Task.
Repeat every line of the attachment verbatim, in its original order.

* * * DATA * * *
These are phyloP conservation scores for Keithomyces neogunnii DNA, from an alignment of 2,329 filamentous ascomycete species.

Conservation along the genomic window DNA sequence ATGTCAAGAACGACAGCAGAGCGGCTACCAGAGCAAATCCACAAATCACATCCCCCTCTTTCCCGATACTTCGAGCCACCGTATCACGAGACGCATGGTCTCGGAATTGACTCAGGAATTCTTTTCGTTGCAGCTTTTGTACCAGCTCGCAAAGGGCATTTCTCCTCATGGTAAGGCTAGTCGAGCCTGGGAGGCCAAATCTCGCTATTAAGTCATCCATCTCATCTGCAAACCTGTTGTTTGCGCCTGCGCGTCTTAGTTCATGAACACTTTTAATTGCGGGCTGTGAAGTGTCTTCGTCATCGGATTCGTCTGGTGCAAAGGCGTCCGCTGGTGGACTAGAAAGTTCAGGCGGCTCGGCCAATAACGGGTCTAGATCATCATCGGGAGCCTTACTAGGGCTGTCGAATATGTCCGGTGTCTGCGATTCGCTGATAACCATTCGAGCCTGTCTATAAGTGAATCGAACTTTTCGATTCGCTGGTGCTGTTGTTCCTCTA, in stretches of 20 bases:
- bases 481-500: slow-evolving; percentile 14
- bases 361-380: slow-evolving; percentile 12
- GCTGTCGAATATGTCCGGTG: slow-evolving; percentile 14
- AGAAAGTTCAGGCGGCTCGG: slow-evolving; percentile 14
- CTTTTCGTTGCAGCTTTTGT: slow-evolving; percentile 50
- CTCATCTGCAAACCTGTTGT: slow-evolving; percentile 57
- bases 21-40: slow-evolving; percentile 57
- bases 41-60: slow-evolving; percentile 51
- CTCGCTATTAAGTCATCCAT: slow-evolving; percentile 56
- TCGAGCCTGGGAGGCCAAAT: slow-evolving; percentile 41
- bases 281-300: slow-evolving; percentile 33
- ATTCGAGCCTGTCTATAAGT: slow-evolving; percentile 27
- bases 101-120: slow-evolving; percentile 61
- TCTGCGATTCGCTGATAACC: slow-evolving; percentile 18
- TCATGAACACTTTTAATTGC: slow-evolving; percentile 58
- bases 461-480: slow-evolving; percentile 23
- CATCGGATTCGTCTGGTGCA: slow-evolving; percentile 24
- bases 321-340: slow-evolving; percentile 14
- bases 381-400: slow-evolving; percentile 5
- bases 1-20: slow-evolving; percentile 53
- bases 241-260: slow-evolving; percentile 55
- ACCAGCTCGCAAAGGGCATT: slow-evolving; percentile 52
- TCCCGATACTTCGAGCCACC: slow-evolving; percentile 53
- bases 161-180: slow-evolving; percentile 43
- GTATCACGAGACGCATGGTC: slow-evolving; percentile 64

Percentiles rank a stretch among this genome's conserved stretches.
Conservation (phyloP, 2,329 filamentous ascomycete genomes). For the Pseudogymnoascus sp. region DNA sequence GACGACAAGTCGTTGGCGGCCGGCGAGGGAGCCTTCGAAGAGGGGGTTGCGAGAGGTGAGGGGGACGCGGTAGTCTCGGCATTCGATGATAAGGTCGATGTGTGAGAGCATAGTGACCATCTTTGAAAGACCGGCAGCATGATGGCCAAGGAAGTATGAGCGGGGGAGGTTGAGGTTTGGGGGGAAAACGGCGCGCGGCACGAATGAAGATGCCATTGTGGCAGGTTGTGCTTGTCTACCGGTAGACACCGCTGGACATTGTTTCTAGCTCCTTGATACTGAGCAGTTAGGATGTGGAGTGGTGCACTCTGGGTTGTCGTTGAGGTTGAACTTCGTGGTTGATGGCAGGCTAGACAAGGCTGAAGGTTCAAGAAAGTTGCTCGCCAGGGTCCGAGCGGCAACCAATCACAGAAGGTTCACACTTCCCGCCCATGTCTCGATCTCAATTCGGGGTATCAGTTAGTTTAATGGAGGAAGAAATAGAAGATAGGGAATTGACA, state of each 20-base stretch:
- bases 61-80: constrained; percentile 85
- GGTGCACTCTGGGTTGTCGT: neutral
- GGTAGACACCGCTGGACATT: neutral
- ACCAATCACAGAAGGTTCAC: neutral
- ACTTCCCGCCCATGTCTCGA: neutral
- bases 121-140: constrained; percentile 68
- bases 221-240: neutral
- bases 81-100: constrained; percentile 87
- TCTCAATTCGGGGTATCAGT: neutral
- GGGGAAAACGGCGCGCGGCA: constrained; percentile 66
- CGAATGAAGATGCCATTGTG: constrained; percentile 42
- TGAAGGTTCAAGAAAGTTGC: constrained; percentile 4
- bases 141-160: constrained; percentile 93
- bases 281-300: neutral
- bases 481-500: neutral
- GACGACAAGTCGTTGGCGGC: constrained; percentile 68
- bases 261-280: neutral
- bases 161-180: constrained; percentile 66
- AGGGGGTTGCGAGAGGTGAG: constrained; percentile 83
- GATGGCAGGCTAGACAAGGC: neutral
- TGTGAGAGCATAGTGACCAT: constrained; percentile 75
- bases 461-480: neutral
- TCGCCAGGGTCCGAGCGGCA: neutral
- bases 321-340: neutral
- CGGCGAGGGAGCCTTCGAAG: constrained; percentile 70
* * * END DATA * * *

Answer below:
These are phyloP conservation scores for Keithomyces neogunnii DNA, from an alignment of 2,329 filamentous ascomycete species.

Conservation along the genomic window DNA sequence ATGTCAAGAACGACAGCAGAGCGGCTACCAGAGCAAATCCACAAATCACATCCCCCTCTTTCCCGATACTTCGAGCCACCGTATCACGAGACGCATGGTCTCGGAATTGACTCAGGAATTCTTTTCGTTGCAGCTTTTGTACCAGCTCGCAAAGGGCATTTCTCCTCATGGTAAGGCTAGTCGAGCCTGGGAGGCCAAATCTCGCTATTAAGTCATCCATCTCATCTGCAAACCTGTTGTTTGCGCCTGCGCGTCTTAGTTCATGAACACTTTTAATTGCGGGCTGTGAAGTGTCTTCGTCATCGGATTCGTCTGGTGCAAAGGCGTCCGCTGGTGGACTAGAAAGTTCAGGCGGCTCGGCCAATAACGGGTCTAGATCATCATCGGGAGCCTTACTAGGGCTGTCGAATATGTCCGGTGTCTGCGATTCGCTGATAACCATTCGAGCCTGTCTATAAGTGAATCGAACTTTTCGATTCGCTGGTGCTGTTGTTCCTCTA, in stretches of 20 bases:
- bases 481-500: slow-evolving; percentile 14
- bases 361-380: slow-evolving; percentile 12
- GCTGTCGAATATGTCCGGTG: slow-evolving; percentile 14
- AGAAAGTTCAGGCGGCTCGG: slow-evolving; percentile 14
- CTTTTCGTTGCAGCTTTTGT: slow-evolving; percentile 50
- CTCATCTGCAAACCTGTTGT: slow-evolving; percentile 57
- bases 21-40: slow-evolving; percentile 57
- bases 41-60: slow-evolving; percentile 51
- CTCGCTATTAAGTCATCCAT: slow-evolving; percentile 56
- TCGAGCCTGGGAGGCCAAAT: slow-evolving; percentile 41
- bases 281-300: slow-evolving; percentile 33
- ATTCGAGCCTGTCTATAAGT: slow-evolving; percentile 27
- bases 101-120: slow-evolving; percentile 61
- TCTGCGATTCGCTGATAACC: slow-evolving; percentile 18
- TCATGAACACTTTTAATTGC: slow-evolving; percentile 58
- bases 461-480: slow-evolving; percentile 23
- CATCGGATTCGTCTGGTGCA: slow-evolving; percentile 24
- bases 321-340: slow-evolving; percentile 14
- bases 381-400: slow-evolving; percentile 5
- bases 1-20: slow-evolving; percentile 53
- bases 241-260: slow-evolving; percentile 55
- ACCAGCTCGCAAAGGGCATT: slow-evolving; percentile 52
- TCCCGATACTTCGAGCCACC: slow-evolving; percentile 53
- bases 161-180: slow-evolving; percentile 43
- GTATCACGAGACGCATGGTC: slow-evolving; percentile 64

Percentiles rank a stretch among this genome's conserved stretches.
Conservation (phyloP, 2,329 filamentous ascomycete genomes). For the Pseudogymnoascus sp. region DNA sequence GACGACAAGTCGTTGGCGGCCGGCGAGGGAGCCTTCGAAGAGGGGGTTGCGAGAGGTGAGGGGGACGCGGTAGTCTCGGCATTCGATGATAAGGTCGATGTGTGAGAGCATAGTGACCATCTTTGAAAGACCGGCAGCATGATGGCCAAGGAAGTATGAGCGGGGGAGGTTGAGGTTTGGGGGGAAAACGGCGCGCGGCACGAATGAAGATGCCATTGTGGCAGGTTGTGCTTGTCTACCGGTAGACACCGCTGGACATTGTTTCTAGCTCCTTGATACTGAGCAGTTAGGATGTGGAGTGGTGCACTCTGGGTTGTCGTTGAGGTTGAACTTCGTGGTTGATGGCAGGCTAGACAAGGCTGAAGGTTCAAGAAAGTTGCTCGCCAGGGTCCGAGCGGCAACCAATCACAGAAGGTTCACACTTCCCGCCCATGTCTCGATCTCAATTCGGGGTATCAGTTAGTTTAATGGAGGAAGAAATAGAAGATAGGGAATTGACA, state of each 20-base stretch:
- bases 61-80: constrained; percentile 85
- GGTGCACTCTGGGTTGTCGT: neutral
- GGTAGACACCGCTGGACATT: neutral
- ACCAATCACAGAAGGTTCAC: neutral
- ACTTCCCGCCCATGTCTCGA: neutral
- bases 121-140: constrained; percentile 68
- bases 221-240: neutral
- bases 81-100: constrained; percentile 87
- TCTCAATTCGGGGTATCAGT: neutral
- GGGGAAAACGGCGCGCGGCA: constrained; percentile 66
- CGAATGAAGATGCCATTGTG: constrained; percentile 42
- TGAAGGTTCAAGAAAGTTGC: constrained; percentile 4
- bases 141-160: constrained; percentile 93
- bases 281-300: neutral
- bases 481-500: neutral
- GACGACAAGTCGTTGGCGGC: constrained; percentile 68
- bases 261-280: neutral
- bases 161-180: constrained; percentile 66
- AGGGGGTTGCGAGAGGTGAG: constrained; percentile 83
- GATGGCAGGCTAGACAAGGC: neutral
- TGTGAGAGCATAGTGACCAT: constrained; percentile 75
- bases 461-480: neutral
- TCGCCAGGGTCCGAGCGGCA: neutral
- bases 321-340: neutral
- CGGCGAGGGAGCCTTCGAAG: constrained; percentile 70